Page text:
“Which one of you, having a hundred sheep and losing one of them, does not leave the ninety-nine in the wilderness and go after the one that is lost until he finds it? When he has found it, he lays it on his shoulders and rejoices. And when he comes home, he calls together his friends and neighbors, saying to them, ‘Rejoice with me, for I have found my sheep that was lost.’ Just so, I tell you, there will be more joy in heaven over one sinner who repents than over ninety-nine righteous persons who need no repentance.” (Luke 15:4-7, NRSV)Modern people might have a problem with making an analogy between a lost sheep and "sinner." "Sinner" sounds so judgmental, and "Sin" itself has lost its meaning. You see, nowadays, the concept of "sin" is open to interpretation. The very notion of "Sin" is frequently brushed aside as another relic of the past. Even those who accept that there might be such a thing as generic "Sin" still try to re-classify specific behaviors that were previously held to be sinful into things that can first be considered an acceptable alternative lifestyle and later morph into a full blown blessing. With that in mind, let us see how the old parable might be rewritten to live into today's context.
You have in your flock many sheep. When you discover one missing, which one of you does not go out in search of the missing sheep? Which one of you, when you find that the lost sheep has discovered its authentic self as a pig, and is happiest when wallowing in mud, does not say, "Let me bring the rest of the flock here so that they too may wallow in the mud"? And when he has done so, he calls his neighbors, saying to them, "Rejoice with me, for I have found that sheep prefer to be pigs, and are happiest when they can wallow in the mire. Join us." Just so, that which was once considered sinful may now be considered blessed. (UP 7:11/12a)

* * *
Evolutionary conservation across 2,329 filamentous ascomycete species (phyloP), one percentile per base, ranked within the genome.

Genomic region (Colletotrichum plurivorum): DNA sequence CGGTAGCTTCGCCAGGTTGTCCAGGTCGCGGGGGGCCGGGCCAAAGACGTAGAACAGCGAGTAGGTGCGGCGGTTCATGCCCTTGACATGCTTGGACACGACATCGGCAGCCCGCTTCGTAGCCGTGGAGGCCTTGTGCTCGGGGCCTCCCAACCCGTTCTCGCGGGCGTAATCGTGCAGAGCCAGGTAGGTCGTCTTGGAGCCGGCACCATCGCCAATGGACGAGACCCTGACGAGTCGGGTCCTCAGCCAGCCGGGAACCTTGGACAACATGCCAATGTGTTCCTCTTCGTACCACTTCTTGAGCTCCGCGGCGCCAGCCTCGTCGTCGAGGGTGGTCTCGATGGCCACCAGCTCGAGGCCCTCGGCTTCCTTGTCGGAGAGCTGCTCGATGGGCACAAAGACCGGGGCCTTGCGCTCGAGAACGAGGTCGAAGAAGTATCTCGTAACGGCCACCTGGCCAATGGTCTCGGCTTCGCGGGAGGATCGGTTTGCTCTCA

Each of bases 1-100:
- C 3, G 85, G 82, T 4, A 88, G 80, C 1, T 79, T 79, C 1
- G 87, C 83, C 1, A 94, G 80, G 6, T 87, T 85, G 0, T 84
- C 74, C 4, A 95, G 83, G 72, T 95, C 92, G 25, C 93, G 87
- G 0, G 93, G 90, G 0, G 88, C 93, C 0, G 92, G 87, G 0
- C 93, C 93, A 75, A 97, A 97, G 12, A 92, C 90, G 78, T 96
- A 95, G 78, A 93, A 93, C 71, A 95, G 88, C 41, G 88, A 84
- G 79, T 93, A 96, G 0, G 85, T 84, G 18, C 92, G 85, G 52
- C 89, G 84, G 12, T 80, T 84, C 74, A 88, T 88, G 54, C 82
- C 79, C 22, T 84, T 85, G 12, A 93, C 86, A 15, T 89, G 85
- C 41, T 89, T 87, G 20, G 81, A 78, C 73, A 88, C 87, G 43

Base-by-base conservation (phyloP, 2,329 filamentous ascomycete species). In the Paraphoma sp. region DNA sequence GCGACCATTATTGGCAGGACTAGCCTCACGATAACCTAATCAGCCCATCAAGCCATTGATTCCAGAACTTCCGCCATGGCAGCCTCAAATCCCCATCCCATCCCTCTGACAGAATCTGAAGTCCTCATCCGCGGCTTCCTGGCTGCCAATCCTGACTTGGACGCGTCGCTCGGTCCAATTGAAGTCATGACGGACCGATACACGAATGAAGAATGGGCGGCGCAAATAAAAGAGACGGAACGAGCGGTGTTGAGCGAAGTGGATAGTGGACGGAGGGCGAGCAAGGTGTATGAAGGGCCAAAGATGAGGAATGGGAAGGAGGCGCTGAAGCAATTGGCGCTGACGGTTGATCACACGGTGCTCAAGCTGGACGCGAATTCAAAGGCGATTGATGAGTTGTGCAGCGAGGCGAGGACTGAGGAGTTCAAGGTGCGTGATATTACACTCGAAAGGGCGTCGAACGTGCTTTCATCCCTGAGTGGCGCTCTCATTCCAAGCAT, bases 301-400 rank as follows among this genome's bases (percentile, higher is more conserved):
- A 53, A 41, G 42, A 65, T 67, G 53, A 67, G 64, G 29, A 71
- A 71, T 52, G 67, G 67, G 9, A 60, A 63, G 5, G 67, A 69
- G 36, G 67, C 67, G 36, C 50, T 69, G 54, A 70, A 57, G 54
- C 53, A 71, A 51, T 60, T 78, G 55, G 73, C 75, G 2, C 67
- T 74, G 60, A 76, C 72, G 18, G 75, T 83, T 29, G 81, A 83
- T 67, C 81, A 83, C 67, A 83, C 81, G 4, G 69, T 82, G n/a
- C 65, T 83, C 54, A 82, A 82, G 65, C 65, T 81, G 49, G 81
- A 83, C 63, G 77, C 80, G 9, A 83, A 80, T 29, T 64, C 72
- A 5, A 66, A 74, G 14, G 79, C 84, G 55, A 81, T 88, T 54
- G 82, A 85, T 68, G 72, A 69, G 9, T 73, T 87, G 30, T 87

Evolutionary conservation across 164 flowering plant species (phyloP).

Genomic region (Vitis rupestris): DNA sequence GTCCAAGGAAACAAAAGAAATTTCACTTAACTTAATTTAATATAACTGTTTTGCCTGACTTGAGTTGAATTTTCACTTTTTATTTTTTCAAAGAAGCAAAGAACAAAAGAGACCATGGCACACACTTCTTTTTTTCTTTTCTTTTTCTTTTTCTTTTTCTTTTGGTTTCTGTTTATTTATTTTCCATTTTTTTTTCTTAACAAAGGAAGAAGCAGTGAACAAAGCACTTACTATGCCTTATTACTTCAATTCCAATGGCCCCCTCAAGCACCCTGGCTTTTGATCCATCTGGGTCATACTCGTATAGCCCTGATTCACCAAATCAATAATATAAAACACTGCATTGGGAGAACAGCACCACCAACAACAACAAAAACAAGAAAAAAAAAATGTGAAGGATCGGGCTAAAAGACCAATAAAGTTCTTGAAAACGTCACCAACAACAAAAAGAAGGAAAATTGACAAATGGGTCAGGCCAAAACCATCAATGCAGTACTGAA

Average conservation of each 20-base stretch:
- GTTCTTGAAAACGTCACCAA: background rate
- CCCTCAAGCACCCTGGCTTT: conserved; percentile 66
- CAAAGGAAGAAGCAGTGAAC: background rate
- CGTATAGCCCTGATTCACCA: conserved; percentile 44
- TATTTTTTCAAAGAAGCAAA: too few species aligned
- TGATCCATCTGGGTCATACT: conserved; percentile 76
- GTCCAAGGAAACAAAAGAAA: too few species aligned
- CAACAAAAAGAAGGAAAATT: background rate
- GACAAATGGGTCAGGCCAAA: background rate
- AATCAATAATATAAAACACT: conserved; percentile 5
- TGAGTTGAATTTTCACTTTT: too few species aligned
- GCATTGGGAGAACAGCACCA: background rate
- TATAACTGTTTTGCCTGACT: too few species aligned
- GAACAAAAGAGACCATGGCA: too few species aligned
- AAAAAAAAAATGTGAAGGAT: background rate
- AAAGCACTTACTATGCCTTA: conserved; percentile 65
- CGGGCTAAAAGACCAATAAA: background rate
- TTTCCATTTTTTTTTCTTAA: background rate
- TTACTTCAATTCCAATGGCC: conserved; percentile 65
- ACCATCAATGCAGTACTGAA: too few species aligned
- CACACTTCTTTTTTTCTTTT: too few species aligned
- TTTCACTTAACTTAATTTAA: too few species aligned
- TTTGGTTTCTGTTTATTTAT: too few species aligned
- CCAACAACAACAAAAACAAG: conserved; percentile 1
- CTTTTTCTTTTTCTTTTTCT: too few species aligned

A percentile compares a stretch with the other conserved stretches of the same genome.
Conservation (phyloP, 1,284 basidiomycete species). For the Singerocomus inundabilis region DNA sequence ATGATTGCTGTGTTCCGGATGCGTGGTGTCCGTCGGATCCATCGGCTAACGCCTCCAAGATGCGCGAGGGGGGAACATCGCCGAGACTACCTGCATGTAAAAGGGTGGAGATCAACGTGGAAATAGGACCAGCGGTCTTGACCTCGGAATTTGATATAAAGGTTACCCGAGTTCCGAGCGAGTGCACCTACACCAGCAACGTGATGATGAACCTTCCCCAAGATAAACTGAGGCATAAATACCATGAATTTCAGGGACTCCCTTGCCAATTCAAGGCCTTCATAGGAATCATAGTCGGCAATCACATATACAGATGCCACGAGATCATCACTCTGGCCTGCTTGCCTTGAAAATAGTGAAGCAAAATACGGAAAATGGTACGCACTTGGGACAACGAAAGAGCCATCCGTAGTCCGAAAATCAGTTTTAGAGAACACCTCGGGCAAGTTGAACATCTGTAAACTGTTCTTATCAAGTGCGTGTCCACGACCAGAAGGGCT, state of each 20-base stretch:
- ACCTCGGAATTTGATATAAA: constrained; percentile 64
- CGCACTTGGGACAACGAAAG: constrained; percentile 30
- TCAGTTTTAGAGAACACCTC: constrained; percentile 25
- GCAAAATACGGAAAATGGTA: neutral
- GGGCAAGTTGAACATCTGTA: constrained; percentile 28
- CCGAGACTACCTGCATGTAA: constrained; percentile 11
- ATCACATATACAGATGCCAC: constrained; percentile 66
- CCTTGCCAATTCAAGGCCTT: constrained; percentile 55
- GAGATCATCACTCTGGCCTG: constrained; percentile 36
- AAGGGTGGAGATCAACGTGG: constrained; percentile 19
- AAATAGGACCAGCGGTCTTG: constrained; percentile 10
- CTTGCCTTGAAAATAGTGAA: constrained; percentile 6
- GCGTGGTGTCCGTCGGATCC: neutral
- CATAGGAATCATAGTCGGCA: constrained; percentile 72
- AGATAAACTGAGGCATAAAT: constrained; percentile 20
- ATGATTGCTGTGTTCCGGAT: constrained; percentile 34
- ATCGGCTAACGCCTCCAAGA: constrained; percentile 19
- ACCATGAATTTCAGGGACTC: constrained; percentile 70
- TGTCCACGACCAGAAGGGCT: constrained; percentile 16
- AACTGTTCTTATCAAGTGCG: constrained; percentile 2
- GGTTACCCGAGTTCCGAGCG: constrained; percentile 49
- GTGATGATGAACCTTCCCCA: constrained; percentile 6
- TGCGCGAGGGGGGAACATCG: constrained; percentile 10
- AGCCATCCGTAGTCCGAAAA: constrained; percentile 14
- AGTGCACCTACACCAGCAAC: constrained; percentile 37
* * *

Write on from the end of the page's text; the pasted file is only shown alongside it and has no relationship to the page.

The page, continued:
I don't think my modern parable will hold up very well unless I add a follow up to the inevitable question, "Teacher explain this parable to us."
Do not do as this shepherd has done. For the owner of the sheep will come at sheep shearing time. Noticing that there are but few sheep in His pasture, He sets out searching for the shepherd. Then the owner will find what appear to be pigs wallowing raucously in another man's sty and the lost shepherd watching over them. "They do look happy," the owner thinks, "But this is not the pure spring of water in which I had intended for them to bathe." And then He calls them, but because of their squeals of pleasure, they can not hear Him, and they can not follow His voice. He will then seek out the remnants of His flock that stayed in His pasture. I tell you, there will be more tears in heaven over the lost sheep and the lost shepherd than all the tears shed by man shed over all of time. (UP 7:11/12b)
“If we claim to be without sin, we deceive ourselves
and the truth is not in us. If we confess our sins, he is
faithful and just and will forgive us our sins and
purify us from all unrighteousness. If we claim we
have not sinned, we make him out to be a liar and his
word has no place in our lives.” (1 John 1:8-10; NIV)